You need to know this phrase! It means – ‘Where is the bathroom?’ and you will, at some point daily, need to ask it.
Usaquen Sunday Market – Next to the Mall
Right next to the Usaquen Sunday Traditional Market is the Centro Comercial which is a large maze of shops which includes a modern mall and food court. It also includes a cool playground for the littles!
Inside the mall area is a food court, where we found familiar french fries for one kiddo and a chocolate brownie for the other. As my mom used to say, “A little shot of sugar makes everyone feel better!” and since vacation calories don’t count, we use this advice often on vacation!
The mall had a really cool living wall, which we saw several examples of in Bogota, and a super cool escalator that was a ramp instead of stairs! As soon as I saw this really cool – and very accessible ramp I had to wonder, Why isn’t this a thing everywhere? I mean – it is 2018! I sure could have used this when I had kids in a stroller! I sure could have used this when I was on crutches last year with a broken foot! I sure could have used this at the airport when I was juggling kids and suitcases and the kitchen sink! We need this in the US!!
Overall the Usaqen Sunday Traditional Market is a must see
Usaquen Market Location and Hours
Carrera 5/Calle 120
11:00 – 4:00 Sundays and Monday Holidays
At the Usaquen Traditional Market on Sundays – CASH is KING.
Usaquen Sunday Market – Bring Cash
When you visit any traditional market or flea market, cash is the way to go. Once in a while, you can find someone who will accept credit cards they won’t want to do it for a small purchase anyway. You’ll find it way easier to shop with cash.
Usaquen Flea Market on Sundays – CASH is KING but only Colombian Pesos.
I always find it curious that people from the US visit another country and want to use US dollars. I mean, I know that US dollars are strong right now, but still….what makes you think that the locals want YOUR money instead of their OWN money? It just seems weird.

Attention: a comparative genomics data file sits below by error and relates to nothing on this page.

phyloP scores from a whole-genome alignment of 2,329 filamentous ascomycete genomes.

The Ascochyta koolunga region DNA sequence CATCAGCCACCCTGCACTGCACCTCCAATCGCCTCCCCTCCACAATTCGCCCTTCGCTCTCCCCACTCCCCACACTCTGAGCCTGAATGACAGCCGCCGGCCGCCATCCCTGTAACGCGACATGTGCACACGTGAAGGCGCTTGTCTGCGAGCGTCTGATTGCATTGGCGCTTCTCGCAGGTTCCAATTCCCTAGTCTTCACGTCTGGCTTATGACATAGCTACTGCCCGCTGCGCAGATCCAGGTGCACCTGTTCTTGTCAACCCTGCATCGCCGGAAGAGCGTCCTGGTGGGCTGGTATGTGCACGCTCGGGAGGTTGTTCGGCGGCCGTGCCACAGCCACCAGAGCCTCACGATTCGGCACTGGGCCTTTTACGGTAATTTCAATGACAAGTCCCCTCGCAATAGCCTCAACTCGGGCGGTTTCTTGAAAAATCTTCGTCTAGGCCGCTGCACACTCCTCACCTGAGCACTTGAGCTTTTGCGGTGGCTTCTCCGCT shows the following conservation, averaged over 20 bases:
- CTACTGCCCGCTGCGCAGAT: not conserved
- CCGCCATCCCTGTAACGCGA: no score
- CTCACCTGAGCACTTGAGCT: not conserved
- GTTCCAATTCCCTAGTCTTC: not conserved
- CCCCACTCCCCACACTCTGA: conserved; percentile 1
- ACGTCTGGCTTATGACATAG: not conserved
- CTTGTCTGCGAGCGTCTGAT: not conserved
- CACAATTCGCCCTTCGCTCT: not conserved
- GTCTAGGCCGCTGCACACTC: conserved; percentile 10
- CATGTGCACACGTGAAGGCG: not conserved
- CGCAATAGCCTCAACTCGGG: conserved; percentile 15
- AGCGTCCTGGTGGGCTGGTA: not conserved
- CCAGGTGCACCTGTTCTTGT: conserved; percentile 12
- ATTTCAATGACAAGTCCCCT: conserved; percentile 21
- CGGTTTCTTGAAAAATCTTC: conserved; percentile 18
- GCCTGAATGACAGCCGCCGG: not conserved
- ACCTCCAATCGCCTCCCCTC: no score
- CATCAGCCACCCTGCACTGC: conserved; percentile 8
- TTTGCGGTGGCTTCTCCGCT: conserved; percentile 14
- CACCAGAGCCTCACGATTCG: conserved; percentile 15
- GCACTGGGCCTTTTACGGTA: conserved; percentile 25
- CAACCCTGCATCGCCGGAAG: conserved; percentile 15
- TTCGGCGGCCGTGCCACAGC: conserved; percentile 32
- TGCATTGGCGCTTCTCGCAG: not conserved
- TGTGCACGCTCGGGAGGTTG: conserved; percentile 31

If they were to accept the US dollars instead of their own currency, they have the added trouble of visiting the bank to exchange them. Maybe they don’t want to have the extra step. Maybe they don’t want to have the record of how much money they receive in US dollars – you know – the tax man watcheth no matter what country you live in.
Just use Colombian Pesos and be done with it.
Using foreign currency is a great way to get the kids using math in the real world! They LOVE using foreign currency!
Usaquen Sunday Market – Expect to Haggle
AND if you want to negotiate at all, you’ll need small bills. For example, if you negotiate like this:
You: I like this purse.
Seller: It costs $50,000 COP.
You: $50,000 COP is too much. I only want to pay $40,000.
NOTE** if you pull out exactly $40,000 COP things are good, but if you pull out a $50,000 COP it will be a) hard to get change and b) just look bad.
So, small bills are valuable. You’ll have more fun and get better deals if you a) shop with cash and b) shop with small bills.
Usaquen Traditional Market – Buy some fun souvenirs
My favorite souvenirs from the day are these cute keyrings. Aren’t they just adorable!
They are exact replicas, in miniature, of the handicrafts you’ll see all over the country. they will be adorable Christmas ornaments son my Christmas Travel Tree! AND they are inexpensive AND they are lightweight and easy to carry around!
Colombia was an amazing adventure! Be sure to get the kids ready with some fun books. You’ll learn along with them!Read books about Colombia for kids!
Natalie, The Educational Tourist